But I doubt that “Hire Woody Allen” is an acceptable answer. Instead, director Kirk Jones (Waking Ned Devine and Nanny McPhee) and writers Shauna Cross (Whip It) and Heather Hach (Legally Blonde: The Musical) have decided to craft an ensemble comedy, mostly set in Atlanta, in which four couples go though pregancy problems, one other couple tackles adoption, and three of the twosomes (Cameron Diaz & Matthew Morrison, Elizabeth Banks & Ben Falcone, Brooklyn Decker & Dennis Quaid) amazingly wind up in the obstetrics ward all at the same time.


Also, astonishingly, the fourth couple (Jennifer Lopez and Rodrigo Santoro) adopt a baby in Ethiopia, and the fifth couple (Anna Kendrick and Chace Crawford) hold hands, stride through the hospital corridor and face the future (and any possible sequels), with end-of-movie equanimity.


The writers’ imaginations are fertile, if not often funny. This is not one of those anemic rom-coms with few characters and lots of clichés. This one has lots of characters and even more clichés. Banks plays pregnant Wendy, the author of a best-selling book on lactation and propreitor of a store called, I believe,  Breast Choice (or possibly The Breast of Everything or The Breast is Yet to Come). Her squeamish hubby Gary (Falcone) is an overweight nebbish whose dad Ramsey (Quaid) is a rich exNASCAR champ with a young, gorgeous (and also pregnant) wife named Skyler (Decker). Diaz’ Jules runs a weight-loss clinic, and was impregnated by her partner on a TV dance contest show, Evan (Morrison, of “Glee“), aftere throwing up on camera. Lopez’ Holly is the prospective adoptive mother with husband Alex (Santoro); both of them play more serious than for laughs. The result is the same.The most convincing couple in the movie (which tells you how convincing the movie is), is the twosome of duelling food truck owners Rosie (Kendrick) and Marco (Crawford). They move from rivalry to a one night stand to prospective parenthood to…..Well, we’ll leave that to your breast-seller imagination.

Stranger than the fact that the stork (so to speak) ends up making so many deliveries to the same ward — and to people who know each other (sometimes), while apparently keeping tabs on events in Ethiopia, and cueing the music for Rosie and Marco — is the fact that some of the quintet have baby-related occupations (baby photographer, breast-feeding manuals and the like) and can therefore dispense wisdom from Ms. Murkoff’s book and crack more baby jokes. Or the anomaly of the four sort of househusbands, calling themselves the Dudes Group –played by Chris Rock (spewing wisecracks like a Vesuvius of wit) , Tom Lennon, Rob Heugel and Amir Talai — who keep strolling through the movie, through a sunny park, looking like a mini-Wild Bunch with baby carriages and dispensing yet more baby wisdom — while seemingly unable to keep one clumsy kid, named Jordan (after Michael Jordan?) from getting continuously bonked on the head.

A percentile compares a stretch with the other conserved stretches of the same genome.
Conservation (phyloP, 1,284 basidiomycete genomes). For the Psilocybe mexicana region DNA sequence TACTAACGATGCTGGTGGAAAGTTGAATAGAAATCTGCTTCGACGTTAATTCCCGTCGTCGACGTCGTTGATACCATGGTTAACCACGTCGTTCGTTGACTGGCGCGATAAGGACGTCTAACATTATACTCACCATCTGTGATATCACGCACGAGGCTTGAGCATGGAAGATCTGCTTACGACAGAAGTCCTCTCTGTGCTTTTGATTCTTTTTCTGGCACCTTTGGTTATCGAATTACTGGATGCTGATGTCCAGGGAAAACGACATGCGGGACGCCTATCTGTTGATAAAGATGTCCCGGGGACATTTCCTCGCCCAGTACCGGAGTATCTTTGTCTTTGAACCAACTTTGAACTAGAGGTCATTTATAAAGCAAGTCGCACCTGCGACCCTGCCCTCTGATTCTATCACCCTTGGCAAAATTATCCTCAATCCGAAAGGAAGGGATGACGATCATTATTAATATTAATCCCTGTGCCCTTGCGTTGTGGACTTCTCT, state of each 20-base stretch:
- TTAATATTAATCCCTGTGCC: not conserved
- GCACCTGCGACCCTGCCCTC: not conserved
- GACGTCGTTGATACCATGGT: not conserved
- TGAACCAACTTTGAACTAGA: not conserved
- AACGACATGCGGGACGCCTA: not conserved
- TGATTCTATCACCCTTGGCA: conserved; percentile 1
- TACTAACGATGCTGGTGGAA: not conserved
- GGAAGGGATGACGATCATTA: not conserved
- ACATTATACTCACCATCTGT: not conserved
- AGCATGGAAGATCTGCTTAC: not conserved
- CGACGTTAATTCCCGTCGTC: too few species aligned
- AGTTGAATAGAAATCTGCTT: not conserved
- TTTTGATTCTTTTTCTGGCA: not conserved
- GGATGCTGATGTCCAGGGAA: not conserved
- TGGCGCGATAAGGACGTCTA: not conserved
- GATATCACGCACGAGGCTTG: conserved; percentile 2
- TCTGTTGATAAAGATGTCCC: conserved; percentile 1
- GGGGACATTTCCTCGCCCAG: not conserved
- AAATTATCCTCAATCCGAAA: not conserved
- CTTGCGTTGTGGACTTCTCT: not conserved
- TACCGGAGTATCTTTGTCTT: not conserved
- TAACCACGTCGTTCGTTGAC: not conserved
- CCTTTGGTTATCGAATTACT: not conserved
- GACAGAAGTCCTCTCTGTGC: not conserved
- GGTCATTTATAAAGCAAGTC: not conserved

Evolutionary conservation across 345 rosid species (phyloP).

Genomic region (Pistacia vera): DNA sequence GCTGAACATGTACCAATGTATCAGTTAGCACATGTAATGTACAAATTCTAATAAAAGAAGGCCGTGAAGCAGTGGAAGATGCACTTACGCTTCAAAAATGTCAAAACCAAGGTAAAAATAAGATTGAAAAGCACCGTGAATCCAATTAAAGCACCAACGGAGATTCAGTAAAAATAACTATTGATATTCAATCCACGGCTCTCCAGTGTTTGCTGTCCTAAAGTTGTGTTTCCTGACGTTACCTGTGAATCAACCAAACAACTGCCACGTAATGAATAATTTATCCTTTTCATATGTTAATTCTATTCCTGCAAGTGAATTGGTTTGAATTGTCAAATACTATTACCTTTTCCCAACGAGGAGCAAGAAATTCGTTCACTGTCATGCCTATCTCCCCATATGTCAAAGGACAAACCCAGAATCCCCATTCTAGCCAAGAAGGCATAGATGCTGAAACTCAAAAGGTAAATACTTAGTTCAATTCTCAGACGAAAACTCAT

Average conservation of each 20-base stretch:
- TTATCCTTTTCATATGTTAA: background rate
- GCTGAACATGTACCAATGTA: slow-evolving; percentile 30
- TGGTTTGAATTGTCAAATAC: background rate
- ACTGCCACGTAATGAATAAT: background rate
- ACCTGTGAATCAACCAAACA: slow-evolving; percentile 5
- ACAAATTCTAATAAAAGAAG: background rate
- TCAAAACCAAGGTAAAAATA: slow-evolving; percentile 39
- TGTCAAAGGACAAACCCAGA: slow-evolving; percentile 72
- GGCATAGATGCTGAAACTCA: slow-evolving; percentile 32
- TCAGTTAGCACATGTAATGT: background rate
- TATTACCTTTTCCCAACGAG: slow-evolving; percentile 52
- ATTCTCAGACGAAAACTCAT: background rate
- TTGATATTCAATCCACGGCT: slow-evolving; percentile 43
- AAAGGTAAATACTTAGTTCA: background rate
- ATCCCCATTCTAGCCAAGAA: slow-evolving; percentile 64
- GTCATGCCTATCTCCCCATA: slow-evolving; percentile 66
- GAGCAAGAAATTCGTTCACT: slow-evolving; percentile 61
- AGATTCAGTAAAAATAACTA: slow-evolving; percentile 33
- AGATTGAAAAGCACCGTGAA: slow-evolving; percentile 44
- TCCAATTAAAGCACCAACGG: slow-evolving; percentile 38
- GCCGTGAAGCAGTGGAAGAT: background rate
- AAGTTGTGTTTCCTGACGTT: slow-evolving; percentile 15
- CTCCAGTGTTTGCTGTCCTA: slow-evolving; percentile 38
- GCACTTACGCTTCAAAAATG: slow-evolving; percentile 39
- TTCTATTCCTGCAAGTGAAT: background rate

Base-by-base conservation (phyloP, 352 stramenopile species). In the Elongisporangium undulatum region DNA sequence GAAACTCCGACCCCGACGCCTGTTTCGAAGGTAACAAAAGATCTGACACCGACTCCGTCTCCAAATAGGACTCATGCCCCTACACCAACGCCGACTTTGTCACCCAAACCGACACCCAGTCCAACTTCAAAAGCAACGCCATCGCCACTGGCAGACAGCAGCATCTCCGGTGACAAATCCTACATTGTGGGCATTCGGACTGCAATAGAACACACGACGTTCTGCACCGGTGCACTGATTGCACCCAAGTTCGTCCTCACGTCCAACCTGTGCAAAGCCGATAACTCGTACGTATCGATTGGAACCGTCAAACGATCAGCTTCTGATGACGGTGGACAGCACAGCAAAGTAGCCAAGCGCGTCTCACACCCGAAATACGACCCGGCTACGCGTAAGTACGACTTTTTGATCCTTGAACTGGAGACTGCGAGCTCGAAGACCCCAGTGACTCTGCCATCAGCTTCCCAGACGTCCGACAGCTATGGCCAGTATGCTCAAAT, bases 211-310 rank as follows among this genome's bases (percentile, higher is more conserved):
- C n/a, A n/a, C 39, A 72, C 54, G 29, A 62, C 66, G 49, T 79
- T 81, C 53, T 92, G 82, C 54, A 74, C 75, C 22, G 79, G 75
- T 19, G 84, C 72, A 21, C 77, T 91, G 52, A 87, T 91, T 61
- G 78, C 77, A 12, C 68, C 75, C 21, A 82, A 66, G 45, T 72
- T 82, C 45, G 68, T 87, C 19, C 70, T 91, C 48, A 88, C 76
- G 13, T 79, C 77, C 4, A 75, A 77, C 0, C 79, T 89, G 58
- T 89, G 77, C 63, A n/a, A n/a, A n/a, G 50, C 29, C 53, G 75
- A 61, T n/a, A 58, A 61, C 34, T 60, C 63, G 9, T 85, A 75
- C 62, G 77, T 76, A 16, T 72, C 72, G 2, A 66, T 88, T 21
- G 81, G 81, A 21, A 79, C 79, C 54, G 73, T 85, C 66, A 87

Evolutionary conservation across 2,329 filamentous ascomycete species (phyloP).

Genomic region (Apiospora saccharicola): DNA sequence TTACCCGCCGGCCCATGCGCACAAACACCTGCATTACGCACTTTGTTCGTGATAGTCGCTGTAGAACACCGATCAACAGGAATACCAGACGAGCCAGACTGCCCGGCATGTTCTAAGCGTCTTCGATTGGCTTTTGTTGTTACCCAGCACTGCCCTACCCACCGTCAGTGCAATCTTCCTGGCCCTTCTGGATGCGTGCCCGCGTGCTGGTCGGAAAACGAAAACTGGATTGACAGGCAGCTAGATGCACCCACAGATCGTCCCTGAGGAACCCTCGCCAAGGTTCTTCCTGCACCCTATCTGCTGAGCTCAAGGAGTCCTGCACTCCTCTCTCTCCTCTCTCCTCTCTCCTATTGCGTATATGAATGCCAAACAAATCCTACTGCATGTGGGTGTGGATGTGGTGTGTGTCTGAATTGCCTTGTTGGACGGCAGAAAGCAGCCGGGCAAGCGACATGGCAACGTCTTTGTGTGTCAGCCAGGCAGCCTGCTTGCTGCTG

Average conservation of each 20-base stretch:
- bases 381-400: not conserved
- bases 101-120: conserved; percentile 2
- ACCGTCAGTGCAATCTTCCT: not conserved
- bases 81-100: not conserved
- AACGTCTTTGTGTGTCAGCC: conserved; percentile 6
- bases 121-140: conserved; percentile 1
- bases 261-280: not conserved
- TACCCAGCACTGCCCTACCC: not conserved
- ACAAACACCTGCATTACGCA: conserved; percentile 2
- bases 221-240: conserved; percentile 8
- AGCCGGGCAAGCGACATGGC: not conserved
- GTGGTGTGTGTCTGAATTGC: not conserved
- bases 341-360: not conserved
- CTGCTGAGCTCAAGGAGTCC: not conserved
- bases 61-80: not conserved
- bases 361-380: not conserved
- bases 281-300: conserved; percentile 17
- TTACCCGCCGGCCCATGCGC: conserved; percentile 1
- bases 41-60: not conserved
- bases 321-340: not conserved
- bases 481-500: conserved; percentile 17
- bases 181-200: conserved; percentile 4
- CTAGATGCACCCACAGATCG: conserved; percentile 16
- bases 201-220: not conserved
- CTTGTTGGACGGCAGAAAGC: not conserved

This is sweet-tempered picture.  But it matters little, since the script, following  the usual modern rom-com norm, is hectic and preachy and clichéd and not very funny. (Rebel Wilson as Wendy’s friend Janice, is the only consistent laugh-getter.) The movie succeeds only in dredging up unwelcome memories of Valentine’s Day and New Year’s Eve, and unpleasant thoughts of a possible “Great Expectations, or  What to Expect When You’re Expecting: The Musical.” Is that likely? Is that conceivable? I’m afraid to ask.



U.K.: Derek Jarman, 1987 (Kino Classics)

Derek Jarman, the gutsy British art film experimentalist  who died of AIDS in 1994 — and first became famous as Ken Russell‘s designer in Russell’s wild-and-woolly 1971 masterpiece The Devils — eventually became an exemplar of the British “queer film” movement, of which The Last of England is a peak effort. Jarman liked to mix both classicism and the avant-garde  in his works and The Last of England, which is mostly Super-8 guerilla-attack-film in form, has a classical sensibility as well: pre-Raphaelite images and poems by T. S. Eliot and Allen Ginsberg, recited in resonant Old Vic-ish tones by Nigel Terry, the King Arthur of John Boorman‘s Excalibur.

Much of it though is a shimmering, flickering  Super 8 collage of brutal and lyrical imagery from England’s lower depths and sexual underworld  during the Thatcher era (with copious male nudity, Fascist troops  and a hectic, battering Simon Turner score and sound design), interspersed with halcyon painterly looking home movies of the past: Jarman’s placid, ordinary-seeming middle class family and his fairly idyllic-looking youth.

Tilda Swinton, whom most cinephiles first saw in either a Jarman movie or Sally Potter‘s Orlando, is in this one too, at 26. Appearing toward the end of the show in a gown with shears, she looks wildly beautiful, pale and a bit painterly herself. Who could have predicted she’d win an Oscar one day, for a big-budget studio thriller like Tony Gilroy’s and George Clooney‘s Michael Clayton, with the anti-esabishment actress playing an ultimate evil establishment type? Anyway, The Last of England is quintessential Jarman: a compelling scream of  outsider pain and artistic rage.

THE DEVIL’S NEEDLE, and Other Tales of Vice and Redemption (Also Blu-ray) (Two and a Half Stars)

U.S.: Chester Withey/John Collins/Frank Beal, 1913-16 (Kino Classics)

In 1913 to 1916, the years covered by this little anthology of silent movies on social evils,  D. W. Griffith was in his prime, Charlie Chaplin was the most popular actor in the world, Theodore Dreiser and Booth Tarkington were among the revered novelists, Enrico Caruso was a major recording artist, Woodrow Wilson was the U.S. President, political progressivism was still in its heyday, and World War I eventually exploded across Europe. Social consciousness was the order of the day, and each of the films here tackles an immense social problem — prostitution, child labor, sweatshops or drug addiction — with some melodrama, with more than a little exploitation (of on-screen sin), but also with some  knowledge and realism and at least a little art.